Publication: Eurasia Daily Monitor Volume: 3 Issue: 165

Kazakh President Nursultan Nazarbayev’s upcoming official visit to the United States will be his sixth summit meeting with U.S. President George W. Bush. As the trip approaches, more questions arise concerning the future shape of Kazakh-U.S. relations, specifically whether it should become a genuine, “strategic” alliance and not merely paper pronouncements. Until quite recently Astana and Washington, while thousands of miles apart, had much in common in the economic and political spheres. But despite the ostentatious display of close ties bordering on political alliance, it appears that Washington is losing interest in this Central Asian country.

Political scientists in Kazakhstan are warning Nazarbayev of the potential pitfalls of his talks with his U.S. counterpart, and they are suggesting strategies he should follow to avoid future mistakes. The well-known analyst Yuri Sigov thinks that Nazarbayev would be well advised to try to get a clear view of future U.S. policy towards Kazakhstan and refrain from rhetoric that could be interpreted as hostile posturing in Moscow and Beijing. After all, it is more important for Astana to maintain balanced relations with Russia, China, and the United States than to proffer a momentary demonstration of loyalty to Washington.

The Bush administration appears to duly appreciate the contributions made by the Kazakh peacekeeping battalion (Kazbat) that was deployed to Iraq in 2003 and also the recent assurances by Deputy Kazakh Defense Minister Bolat Sembinov that Kazakhstan would not withdraw Kazbat from Iraq. The Kazakh peacekeeping mission in Iraq offers Nazarbayev an opportunity and a justification to ask Bush for more technical and financial aid to equip the Kazakh army with sophisticated weapons. Nazarbayev also should not miss the opportunity to seek active U.S. support in Kazakhstan’s drive for WTO membership and chairmanship of the OSCE.

As Washington’s most reliable partner, in Central Asia over the last five years, Astana should get substantial support from Bush as a reward for this loyalty. Kazakhstan stands out as the only country among its Central Asian neighbors that sent troops to a Muslim country, Iraq, more to please an important funder than to defend the cause of peace in a distant land. But the non-combat mission assigned to Kazbat, sparked little criticism from other Muslim countries, including Astana’s Central Asian neighbors. Washington should also acknowledge Kazakhstan’s contributions in Afghanistan, such as training local personnel and providing financial support for the Afghan government (Delovaya nedelya, July 29).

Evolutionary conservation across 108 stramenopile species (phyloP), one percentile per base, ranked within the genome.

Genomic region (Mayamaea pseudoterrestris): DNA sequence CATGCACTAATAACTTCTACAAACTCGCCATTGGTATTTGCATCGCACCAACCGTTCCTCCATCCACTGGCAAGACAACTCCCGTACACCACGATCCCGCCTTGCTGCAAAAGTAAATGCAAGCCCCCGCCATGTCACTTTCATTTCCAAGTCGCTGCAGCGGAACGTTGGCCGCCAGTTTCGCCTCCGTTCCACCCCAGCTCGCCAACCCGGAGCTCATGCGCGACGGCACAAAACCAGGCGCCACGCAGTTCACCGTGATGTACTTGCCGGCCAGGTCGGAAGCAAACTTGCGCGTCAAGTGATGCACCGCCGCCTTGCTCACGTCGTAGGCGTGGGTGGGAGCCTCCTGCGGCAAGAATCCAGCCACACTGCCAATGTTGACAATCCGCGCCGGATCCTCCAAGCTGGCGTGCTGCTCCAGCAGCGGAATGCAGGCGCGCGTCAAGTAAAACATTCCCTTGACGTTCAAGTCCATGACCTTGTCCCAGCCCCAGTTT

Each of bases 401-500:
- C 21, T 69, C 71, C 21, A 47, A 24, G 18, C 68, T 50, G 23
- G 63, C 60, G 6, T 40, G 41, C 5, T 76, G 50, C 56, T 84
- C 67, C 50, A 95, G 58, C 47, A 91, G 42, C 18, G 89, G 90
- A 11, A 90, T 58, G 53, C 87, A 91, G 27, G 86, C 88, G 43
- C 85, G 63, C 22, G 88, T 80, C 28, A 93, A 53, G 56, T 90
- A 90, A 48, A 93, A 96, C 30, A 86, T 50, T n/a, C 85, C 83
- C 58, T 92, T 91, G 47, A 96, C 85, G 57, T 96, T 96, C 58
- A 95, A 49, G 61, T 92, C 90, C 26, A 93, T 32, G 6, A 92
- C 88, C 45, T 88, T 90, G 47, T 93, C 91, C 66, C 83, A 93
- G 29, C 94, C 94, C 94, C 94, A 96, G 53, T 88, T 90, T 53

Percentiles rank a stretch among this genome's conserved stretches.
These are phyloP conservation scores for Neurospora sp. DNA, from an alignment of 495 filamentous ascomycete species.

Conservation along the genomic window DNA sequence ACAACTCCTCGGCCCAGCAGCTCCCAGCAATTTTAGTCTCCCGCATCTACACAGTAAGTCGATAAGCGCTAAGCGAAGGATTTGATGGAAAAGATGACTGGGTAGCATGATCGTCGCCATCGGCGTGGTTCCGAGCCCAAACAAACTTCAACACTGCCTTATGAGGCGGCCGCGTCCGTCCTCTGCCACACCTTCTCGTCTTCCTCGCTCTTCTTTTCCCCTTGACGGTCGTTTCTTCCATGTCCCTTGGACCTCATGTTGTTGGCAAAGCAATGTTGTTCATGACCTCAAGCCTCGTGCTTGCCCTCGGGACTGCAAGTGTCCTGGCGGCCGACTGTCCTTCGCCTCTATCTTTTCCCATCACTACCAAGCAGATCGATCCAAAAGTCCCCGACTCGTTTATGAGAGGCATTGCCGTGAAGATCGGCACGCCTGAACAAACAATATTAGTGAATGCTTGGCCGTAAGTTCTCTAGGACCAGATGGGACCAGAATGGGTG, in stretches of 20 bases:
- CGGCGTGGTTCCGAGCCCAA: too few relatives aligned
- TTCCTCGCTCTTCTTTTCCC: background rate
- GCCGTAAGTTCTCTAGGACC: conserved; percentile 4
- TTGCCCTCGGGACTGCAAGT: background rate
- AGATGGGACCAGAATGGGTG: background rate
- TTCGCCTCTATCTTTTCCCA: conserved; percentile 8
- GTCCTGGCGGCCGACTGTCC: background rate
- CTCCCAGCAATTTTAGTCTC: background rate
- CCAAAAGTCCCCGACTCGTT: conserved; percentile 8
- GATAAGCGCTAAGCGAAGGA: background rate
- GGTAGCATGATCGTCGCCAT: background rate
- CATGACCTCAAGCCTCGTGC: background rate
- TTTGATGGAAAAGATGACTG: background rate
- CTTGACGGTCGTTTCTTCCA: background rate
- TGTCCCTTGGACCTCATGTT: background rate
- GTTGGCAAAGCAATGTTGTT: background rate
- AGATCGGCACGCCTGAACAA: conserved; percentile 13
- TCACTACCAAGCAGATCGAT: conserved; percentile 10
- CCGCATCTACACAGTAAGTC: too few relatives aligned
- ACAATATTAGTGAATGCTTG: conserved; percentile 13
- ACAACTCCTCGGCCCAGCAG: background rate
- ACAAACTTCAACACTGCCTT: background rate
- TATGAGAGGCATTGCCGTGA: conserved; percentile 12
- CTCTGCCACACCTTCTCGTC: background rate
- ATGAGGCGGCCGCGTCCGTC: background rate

As long as economic interests prevail in Washington, Astana has no reason to fear U.S. grumblings over its own deviations from democratic standards, such as the sporadic murders of opposition political leaders, occasional legal persecution of editors of independent newspapers, and even the notorious Kazakhgate scandal related to corruption in the top echelons of power. Most likely, Bush will tactfully remain silent on the thorny issue of democratic behavior in his talks with Kazakh leader, as he has many times in the past. After all, the human rights situation in Kazakhstan is not as bad as in Uzbekistan, Kyrgyzstan, and Turkmenistan. Kazakhstan has still an important role to play in Central Asia not only as a model of democracy by Central Asian standards, but also as the most reliable supplier of energy resources for U.S. allies in Europe and the United States itself (Azat, September 1).

All these considerations lead observers to conclude that Kazakhstan remains Washington’s first choice in the Central Asian region. Kazakhstan has succeeded in conducting a safe multi-vector policy that has managed to avoid intensifying geopolitical collisions between the United States, China, and Russia and their allies. This policy was brilliantly illustrated during Japanese Prime Minister Junichiro Koizumi’s August 28 trip to Kazakhstan, the first visit of a Japanese leader to Astana, during which he worked to develop uranium cooperation. Nazarbayev, using his diplomatic skill, has managed to reconcile the conflicting economic and political interests of China and Japan in his country. Likewise, he gave equal treatment to Russian- and U.S.-supported leaders in Georgia and Ukraine. Astana’s diplomatic advantage over other Central Asian states is that Kazakhstan has no political problems linked to the presence of U.S. military bases, a situation that created problems for Uzbekistan and Kyrgyzstan in their relations with Russia.

For all these positive developments, the future role of Kazakhstan in U.S. policy looks uncertain. Kazakhstan’s geographical position, squeezed between China and Russia, and its rich oil reserves are attractive to U.S. companies, giving Astana considerable economic and political importance. But compared to European countries, Japan, China, or Latin American countries, Kazakhstan is insignificant for U.S. interests. However unimportant as a strategic partner, Astana has its own interests to defend. At least in the short term, Washington will need Kazakhstan, as much as Kazakh oil will need U.S. investments.